This portrait by the Danish miniaturist Johannes Zehngraf (1857-1908) depicts King Carol I of Romania (1866-1914). He wears a navy military coat with red piping, a silver-trimmed red collar, silver epaulettes and buttons. Numerous orders and medals are affixed to his chest, including the breast-star of the Order of the Crown of Romania and the Order of the House of Hohenzollern. He wears a yellow moiré sash across his chest, behind a row of twelve medals. The full grey beard, neatly parted hair, piercing eyes and aquiline nose are highly characteristic of photographs of Carol I dating from the same period. The gilt oval frame that surrounds the portrait is notable for its highly decorative qualities. The rim comprises concentric rings of beading, scale and foliate patterns; the top is decorated with a ribbon and laurel motif.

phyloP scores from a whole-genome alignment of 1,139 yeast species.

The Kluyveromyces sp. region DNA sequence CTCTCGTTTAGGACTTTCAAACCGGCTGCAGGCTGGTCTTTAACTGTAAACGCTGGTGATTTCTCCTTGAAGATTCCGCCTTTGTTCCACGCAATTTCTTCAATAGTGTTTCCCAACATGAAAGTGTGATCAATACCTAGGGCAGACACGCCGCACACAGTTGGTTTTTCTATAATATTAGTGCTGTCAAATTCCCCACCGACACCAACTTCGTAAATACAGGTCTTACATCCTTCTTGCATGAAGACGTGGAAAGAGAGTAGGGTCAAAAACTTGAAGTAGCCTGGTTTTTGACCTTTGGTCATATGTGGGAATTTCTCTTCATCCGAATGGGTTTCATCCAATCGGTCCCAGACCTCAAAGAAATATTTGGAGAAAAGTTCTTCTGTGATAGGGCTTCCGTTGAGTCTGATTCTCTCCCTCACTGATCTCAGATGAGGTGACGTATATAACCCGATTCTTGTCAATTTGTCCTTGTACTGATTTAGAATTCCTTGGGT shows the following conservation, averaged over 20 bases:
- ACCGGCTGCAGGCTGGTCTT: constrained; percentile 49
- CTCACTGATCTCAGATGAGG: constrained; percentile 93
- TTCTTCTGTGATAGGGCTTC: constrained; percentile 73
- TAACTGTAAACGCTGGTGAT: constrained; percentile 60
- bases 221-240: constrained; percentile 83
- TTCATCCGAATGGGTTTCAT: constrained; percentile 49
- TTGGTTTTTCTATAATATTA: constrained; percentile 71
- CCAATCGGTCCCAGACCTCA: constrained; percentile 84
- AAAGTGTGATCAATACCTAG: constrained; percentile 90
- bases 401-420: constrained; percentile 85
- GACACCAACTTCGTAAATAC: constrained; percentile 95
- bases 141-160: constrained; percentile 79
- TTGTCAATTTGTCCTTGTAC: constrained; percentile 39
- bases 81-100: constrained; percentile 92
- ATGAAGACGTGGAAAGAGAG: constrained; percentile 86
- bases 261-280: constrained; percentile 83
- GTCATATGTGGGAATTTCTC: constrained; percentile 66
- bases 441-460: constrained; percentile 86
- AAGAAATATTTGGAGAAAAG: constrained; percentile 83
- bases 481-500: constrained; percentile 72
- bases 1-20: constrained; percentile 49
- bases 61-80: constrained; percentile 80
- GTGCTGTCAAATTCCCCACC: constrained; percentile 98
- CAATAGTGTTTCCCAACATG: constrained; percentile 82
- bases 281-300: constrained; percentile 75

King Carol I, or Karl Eitel Friedrich as he was originally known, was born in 1839 in Sigmaringen, Germany. He was educated at Dresden and Bonn, and fought against Denmark in the Prussian war of 1864. When a coup deposed the then-leader of Romania, Alexandru Cuza, in February 1866, Carol was formally elected reigning prince the same year. Carol’s reign was marked throughout by war. He led Romania through the Franco-Prussian War of 1870-71 and the Russo-Turkish War of 1877-78. He was crowned king after Romania gained independence from Ottoman rule in May 1881. Carol I died in 1914, aged 75. He was succeeded by King Ferdinand I.
Johannes Zehngraf was a well-known miniaturist whose portraits included members of the European royalty and aristocracy. He worked with some of the most significant craftsmen of his age. The Pelican egg produced by Peter Carl Fabergé in 1898, in response to Tsar Nicholas II’s commission, contains eight miniatures painted by Zehngraf. These celebrate the Dowager Empress Maria Fyodorovna’s patronage of numerous orphanages and charitable institutions.